Douglas made a sure strong airplane. When we'd land on that sastrugi, which is wind carved little ridges of snow anywhere from four to eight inches high on a slope. And if you landed right into them, it was really-really rough. And I can remember many a time landing - the instrument panel would just jiggle up and down, you could not read it. And your ear-phones would fall off your head. And so would your sunglasses. And your teeth would go like that (Eddie make a rapid clicking sound). And you wonder why the airplane didn't fall apart.
The first time I tried to make a zero-zero landing, I established a 300 foot minute descent and this was at Byrd Station and Byrd Station is supposed to be at 5100 feet elevation. Well, descending at 300 feet a minute, I hit the ground at 5300 feet elevation by my altimeter and it was a hard landing. Why the gear didn't give out, I don't know. So from then on, my descents were 50 foot a minute to 100 foot a minute and they would be rather gentle. When the bottom of . . . when the rear of your skis would touch the snow, you had a split second or two to flatten out your descent and that would usually result in a pretty good landing.
A while back I posted Pardo's Push, about an F-4 pilot in Vietnam who pushed his buddy to safety after he suffered a dual flame out over enemy territory. But Joe Pardo wasn't the first pilot to successfully do that. From Air Force Magazine, May 1998.
Brig. Gen. Robinson Risner's heroism during seven and a half years of imprisonment and torture in North Vietnam is legendary. Less known is the fact that he was a jet ace in Korea with eight confirmed victories. Very few people are aware of an incredible feat of flying he performed over North Korea in an attempt to save the life of another pilot. That courageous act is dismissed with a couple of sentences inhis book The Passing of the Night.
Risner's career as a fighter pilot began in Panama, where he whiled away the World War II years. When peace came, he joined the Oklahoma Air Guard. His squadron was called to active duty during Korea and began transitioning from P-51s to F-80s but with no immediate prospects of getting into the war.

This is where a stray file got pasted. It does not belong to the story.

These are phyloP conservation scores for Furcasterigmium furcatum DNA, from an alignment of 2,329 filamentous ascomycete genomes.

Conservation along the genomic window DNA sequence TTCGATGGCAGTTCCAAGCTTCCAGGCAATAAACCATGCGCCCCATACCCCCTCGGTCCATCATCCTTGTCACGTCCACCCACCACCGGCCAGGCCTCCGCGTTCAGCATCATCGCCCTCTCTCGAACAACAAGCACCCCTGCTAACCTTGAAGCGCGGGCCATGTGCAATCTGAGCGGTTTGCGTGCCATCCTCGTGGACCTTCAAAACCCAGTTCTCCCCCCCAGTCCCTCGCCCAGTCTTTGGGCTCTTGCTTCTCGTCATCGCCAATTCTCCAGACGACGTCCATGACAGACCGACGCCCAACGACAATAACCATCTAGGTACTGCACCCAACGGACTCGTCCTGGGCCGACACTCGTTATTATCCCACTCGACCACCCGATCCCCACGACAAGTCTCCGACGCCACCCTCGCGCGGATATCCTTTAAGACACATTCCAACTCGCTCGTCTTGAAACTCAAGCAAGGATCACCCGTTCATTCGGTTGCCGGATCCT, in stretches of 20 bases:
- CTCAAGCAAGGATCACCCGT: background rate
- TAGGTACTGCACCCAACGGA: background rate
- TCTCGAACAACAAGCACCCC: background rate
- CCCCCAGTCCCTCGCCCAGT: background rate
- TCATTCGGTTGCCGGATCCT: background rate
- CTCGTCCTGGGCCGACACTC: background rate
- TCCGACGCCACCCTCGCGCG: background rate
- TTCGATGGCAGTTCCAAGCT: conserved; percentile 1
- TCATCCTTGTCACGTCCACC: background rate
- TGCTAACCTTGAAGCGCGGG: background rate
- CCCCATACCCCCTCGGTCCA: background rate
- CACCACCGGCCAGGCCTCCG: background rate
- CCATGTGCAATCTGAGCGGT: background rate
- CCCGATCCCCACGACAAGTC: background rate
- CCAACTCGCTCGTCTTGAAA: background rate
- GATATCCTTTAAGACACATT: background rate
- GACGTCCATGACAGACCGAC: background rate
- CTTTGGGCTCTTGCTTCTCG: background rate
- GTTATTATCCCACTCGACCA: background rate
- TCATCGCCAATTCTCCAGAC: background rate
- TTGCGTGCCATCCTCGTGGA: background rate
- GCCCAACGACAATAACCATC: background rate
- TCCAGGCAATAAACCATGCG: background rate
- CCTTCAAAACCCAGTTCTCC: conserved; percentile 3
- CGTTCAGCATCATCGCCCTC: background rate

With the bare required minimum of 100 hours of jet time, Risner volunteered for combat duty as a photorecce pilot, arriving in Korea on May 10, 1952. Three weeks later, he wangled his way into the famous 4th Fighter Wing at Kimpo and into F-86s, the world's best fighter at that time. On Sept. 21, the fast-learning Captain Risner became our 20th jet ace.
A few weeks later while escorting fighter bombers in an attack on a chemical plant along the Yalu River, Risner tangled with what he describes as the finest fighter pilot he ever encountered. From 30,000 feet to the deck they went, with Risner scoring several solid hits, then across the Yalu into forbidden territory and down the runway of a Chinese airfield where the damaged MiG-15 crashed. All the while, Robbie's wingman, Lt. Joe Logan, stayed with the fight, protecting his leader.
"He was not in very good shape," according to Risner, "but he was a great pilot - and he was fighting like a cornered rat! He chopped the throttle and threw his speed brakes out. I coasted up, afraid that I'd overshoot him. I did a roll over the top of him, and when I came down on the other side, I was right on his wing tip. We were both at Idle with our speed brakes out, just coasting. He looked over at me, raised his hand, and shook his fist. I thought 'This is like a movie. This can't be happening!' He had on a leather helmet and I could see the stitching in it.'"
The MiG then swung around and led Risner right into Tak Tung Kau air base, 35 miles inside China. He zoomed down the airstrip, making 300 knots. Risner waited until the right moment and then hammered him, blasting off part of the wing; the MiG hit the ground and blew apart. It was Risner's sixth kill.
As Risner and his wingman, Lt. Joe Logan, were leaving the Chinese airfield, the flak caught Joe's fuel tank. Jet fuel and hydraulic fluid spewed out from the wounded Sabre. Robinson instantly decided to try an unprecedented and untried manuever; he would push the crippled fighter with his, about 60 miles to the UN rescue base on the island of Cho Do.